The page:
We take life for granted. The (false) belief that we will live forever is why we waste our time. When you accept that life is uncertain, it’s easier to focus on what really matters. Check out this exercise to identify your life purpose by writing your own obituary.
2. Adopt a learning mind
New Year’s resolutions are full of uncertainty. We know what we want, but we don’t know what we are getting into. Learning a new sport or how to play an instrument is fun at the beginning. Initial progress gets us excited. But the more we learn, the more we realize how little we know. And that can be daunting.
One of the reasons people quit is that they compare their abilities when they are beginning to those who’ve already mastered the subject. Adopting an ignorant mindset can free yourself. Instead of worrying about what you don’t know, think of yourself as a blank canvas. Celebrate every brush stroke as progress without being obsessed with how the final artwork would look like.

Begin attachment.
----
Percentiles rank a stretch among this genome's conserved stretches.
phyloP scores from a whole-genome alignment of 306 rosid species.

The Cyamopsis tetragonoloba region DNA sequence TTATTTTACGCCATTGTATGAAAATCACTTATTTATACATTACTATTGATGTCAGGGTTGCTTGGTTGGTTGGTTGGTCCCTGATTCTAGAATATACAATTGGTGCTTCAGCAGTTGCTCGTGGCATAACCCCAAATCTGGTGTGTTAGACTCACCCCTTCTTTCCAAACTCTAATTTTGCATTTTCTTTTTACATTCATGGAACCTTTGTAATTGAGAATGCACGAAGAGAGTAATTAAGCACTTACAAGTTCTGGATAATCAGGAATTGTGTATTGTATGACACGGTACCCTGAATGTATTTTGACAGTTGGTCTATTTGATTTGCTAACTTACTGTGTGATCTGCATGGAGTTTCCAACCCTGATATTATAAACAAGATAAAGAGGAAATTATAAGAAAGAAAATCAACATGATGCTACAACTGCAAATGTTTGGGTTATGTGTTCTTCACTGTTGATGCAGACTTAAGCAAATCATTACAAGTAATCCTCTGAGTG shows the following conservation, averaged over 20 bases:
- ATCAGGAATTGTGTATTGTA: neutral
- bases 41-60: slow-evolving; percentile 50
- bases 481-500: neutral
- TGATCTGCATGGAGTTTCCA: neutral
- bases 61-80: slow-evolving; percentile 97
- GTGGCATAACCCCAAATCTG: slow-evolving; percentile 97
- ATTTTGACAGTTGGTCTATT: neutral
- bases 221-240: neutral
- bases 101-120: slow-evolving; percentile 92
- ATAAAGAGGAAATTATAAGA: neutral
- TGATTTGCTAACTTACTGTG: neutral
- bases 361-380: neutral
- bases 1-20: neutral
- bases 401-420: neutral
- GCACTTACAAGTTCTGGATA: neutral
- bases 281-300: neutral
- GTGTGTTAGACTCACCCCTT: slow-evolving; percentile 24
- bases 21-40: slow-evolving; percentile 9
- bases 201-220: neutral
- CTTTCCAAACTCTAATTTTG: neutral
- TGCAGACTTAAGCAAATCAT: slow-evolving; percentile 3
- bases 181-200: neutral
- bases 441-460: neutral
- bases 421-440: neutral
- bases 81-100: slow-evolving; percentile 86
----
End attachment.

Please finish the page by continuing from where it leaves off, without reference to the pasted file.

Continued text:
3. Embrace rejection and failure
We are all wired to let others dictate how we feel about ourselves. That’s why we fear rejection.
But no one knows you as well as you. People might not trust your ability to learn something new. Or maybe laugh at you because you tried to lose weight many times before and failed. Don’t let rejection stop you. Use it to keep you on your toes.
No one can tell you how strong you are but your actions. Turn rejection into fuel to make your resolutions come true.
4. Make choices and prioritize
Those who want everything get nothing. Having too many goals can be as damaging as having none at all.
Every new year is full of hope and magic. And it’s easy to get under the influence and believe that we can change our entire life in January. Being overly ambitious can backfire.
Once you’ve built your resolutions list, check out this exercise. Focusing on what really matters, will increase your chances to succeed.
5. Break down your goals into smaller-goals
Lower your goals without lowering your ambition.